sometimes you don't get around to taking out the garbage when she asks you
to, how do you explain it? If she compares the waist size on your last set
of briefs with the waist size on your new set of briefs, how are you
supposed to persuade her that things aren't settling, so to speak? A
realistic wife-that would be a problem."

Marc was listening with fascination.

"But a member of the Romance Readers book club. Hey, Toby, it's a cinch, if
you do the husband business at a sort of minimum level. Basically, I mean,
don't get hauled home sodden drunk very often. Usually get there for supper
on time and call when you can't. Remember her birthday and anniversary with
flowers. Which isn't that hard, in spite of all the jokes. I keep Max's
birthday and our anniversary written on a note card on my machine. So, you
see, just do that much. Your wife's imagination will take care of all the
rest. You see, she really wants to have a romantic, hunky, husband. So
she'll festoon you with all sorts of desired heroic qualities that
you…ummn…may not actually have, like tinsel on a Christmas tree, and
cheerfully ignore the fact that middle age is not just creeping up on you
but has already arrived and taken up squatters' rights on your midsection."

Marc would have been happy to listen all evening, this being completely
beyond anything he had thus far encountered in his rather sheltered
Calvinist existence.

"You mean?" Toby was asking.

"Yup. Just don't deliberately disillusion the little thing, and she'll do
all the rest of the work that needs to be done so she can have a Great
Romance. Happily ever after. Guaranteed recipe, the old 'Pilcher special.'"

Toby pulled a little spray bottle and soft cloth out of his breast pocket
and started to polish his glasses.

"Where did you get the cleaning fluid," Keith asked.

"Just vinegar. Like everything else. Some vinegar manufacturer in Badenburg
must be making a fortune out of Grantville, the amount of the stuff that we
use. That's where the crocks full of it come from. McNally says it won't
hurt the lenses and these little spray bottles last and last." Toby cocked
his head. "Speaking of lasting, how long have you and Max been together,

Keith thought about it. "Well, Mom brought Lyman and me back from Detroit
the summer after she and Dad divorced. That would have been, um, '83. I
started high school in Grantville as a sophomore. And I took Max to the
Halloween dance that year. That was our first date. We got married the
summer of '89. So it sort of depends on how you figure it, I guess."

"You really never dated anyone else?"

Keith shook his head. "We pretty much figured out that we'd be getting
married some day on the second date. But Max was a year behind me in school
and we didn't want to frazzle her folks. Old man Maddox was an okay guy, but
Max's mom could be a real PITA sometimes. Plus, I knew that when I turned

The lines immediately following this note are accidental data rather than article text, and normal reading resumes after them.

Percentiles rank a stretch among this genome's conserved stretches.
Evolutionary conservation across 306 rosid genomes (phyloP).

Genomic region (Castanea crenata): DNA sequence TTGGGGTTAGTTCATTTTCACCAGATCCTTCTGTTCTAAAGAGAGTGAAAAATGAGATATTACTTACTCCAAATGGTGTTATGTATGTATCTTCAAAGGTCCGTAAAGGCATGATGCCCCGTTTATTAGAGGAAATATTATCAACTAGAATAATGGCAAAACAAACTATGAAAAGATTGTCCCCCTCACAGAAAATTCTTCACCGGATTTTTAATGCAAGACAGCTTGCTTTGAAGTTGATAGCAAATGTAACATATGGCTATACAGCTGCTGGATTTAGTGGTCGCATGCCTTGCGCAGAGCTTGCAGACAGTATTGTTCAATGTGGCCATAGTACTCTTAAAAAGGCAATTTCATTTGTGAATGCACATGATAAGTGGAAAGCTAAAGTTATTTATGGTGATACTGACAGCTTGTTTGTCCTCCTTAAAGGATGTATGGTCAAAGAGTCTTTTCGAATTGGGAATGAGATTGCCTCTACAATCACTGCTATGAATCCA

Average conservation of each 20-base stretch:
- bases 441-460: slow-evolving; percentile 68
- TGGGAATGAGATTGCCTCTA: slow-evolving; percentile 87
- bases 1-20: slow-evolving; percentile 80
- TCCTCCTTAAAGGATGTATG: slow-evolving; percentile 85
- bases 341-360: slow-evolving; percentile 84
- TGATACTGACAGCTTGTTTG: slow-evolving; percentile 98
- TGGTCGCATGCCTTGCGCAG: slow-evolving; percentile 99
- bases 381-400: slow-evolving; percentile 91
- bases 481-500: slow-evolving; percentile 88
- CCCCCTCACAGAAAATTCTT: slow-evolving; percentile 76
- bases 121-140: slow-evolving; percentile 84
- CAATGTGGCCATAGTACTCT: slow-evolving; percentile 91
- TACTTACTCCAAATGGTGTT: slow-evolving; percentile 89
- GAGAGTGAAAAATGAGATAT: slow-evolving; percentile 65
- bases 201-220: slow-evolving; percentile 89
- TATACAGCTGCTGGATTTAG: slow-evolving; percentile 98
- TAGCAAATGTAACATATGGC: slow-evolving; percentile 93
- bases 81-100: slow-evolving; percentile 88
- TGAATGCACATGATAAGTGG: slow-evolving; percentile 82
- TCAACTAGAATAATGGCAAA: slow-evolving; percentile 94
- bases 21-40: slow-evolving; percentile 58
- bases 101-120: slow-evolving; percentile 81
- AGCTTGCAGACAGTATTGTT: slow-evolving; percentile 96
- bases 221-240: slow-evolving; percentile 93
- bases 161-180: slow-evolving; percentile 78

eighteen, Dad would stop the child support, just as soon as he legally
could. So I graduated and moved over to Fairmont, got a factory job and
started on my A.A. in night classes. Kept right on, summers and all, so it
only took me three years. Max graduated the next year and commuted to State;
we got married between her sophomore and junior years."

Keith grinned. "Want some advice from a wise old man, Toby? Ninety percent
of marriages that go on the rocks land there because of that 'first you say
you do and then you don't' business like the song says. Pretty soon it's
'gloom, despair, and agony on me.' He's down at Tip's having one too many
and she's at the county seat talking to a divorce lawyer. If you want to be
married to Dawn, just make up your mind that you're married to her, and then
stick to it. And if you don't really want to be married to her for good,
don't marry her in the first place."

Toby thought that this sounded altogether too simple. Leopold Cavriani,
though, was nodding in approval; Marc was watching his father.

The conversation meandered on. Eventually, Lambert Felser asked if anyone
else had heard mention that there was a lot of sickness going around.

"Not a lot," Keith answered. "But Tanzflecker didn't show for the meeting
today. Nadelmann said that one of his children died last night."

"One of the radio techs is sick," Toby contributed. "He didn't feel well
enough to get up this morning. I mentioned it to Mrs. Simpson and she came
upstairs. Then she went and talked to Jake Ebeling and hauled Bill Hudson
upstairs to look at him."

Jake was the military liaison from the up-time contingent in the USE
military to Duke Ernst. Here to teach and to learn. Spent most of his time
with Hand, the Swede. Bill was Willie Ray Hudson's grandson, trained since
the Ring of Fire as an emergency medical technician. He was teaching and
learning, too. Those two, with Dane Kitt and Mark Ellis, made up the whole
body of up-time military assigned to Duke Ernst. The trade delegation had
scarcely seen them since they'd been here. Kitt and Ellis weren't even in
town. They had gone to Ingolstadt with Banér. Plus three "civilian
advisors," one of whom, Bozarth, the UMWA man, was down in Regensburg
schmoozing the city council, while the other two, Glazer and Fisher, were
someplace out of sight doing something that no one had bothered to tell the
trade delegation about. Probably something that no one was going to tell a
trade delegation about.

"Plague?" Leopold Cavriani asked. It was the first thing that always came to
mind. There had been plague in the entire Upper Palatinate since February
1632, when a passing army unit left a couple hundred infected soldiers
behind; Amberg had been particularly hard-hit the previous winter.

Keith shook his head. "The local doctors say that it isn't. And, honestly,
they ought to know. They can't cure plague, but they sure see enough of it
to recognize it when it comes along."

* * *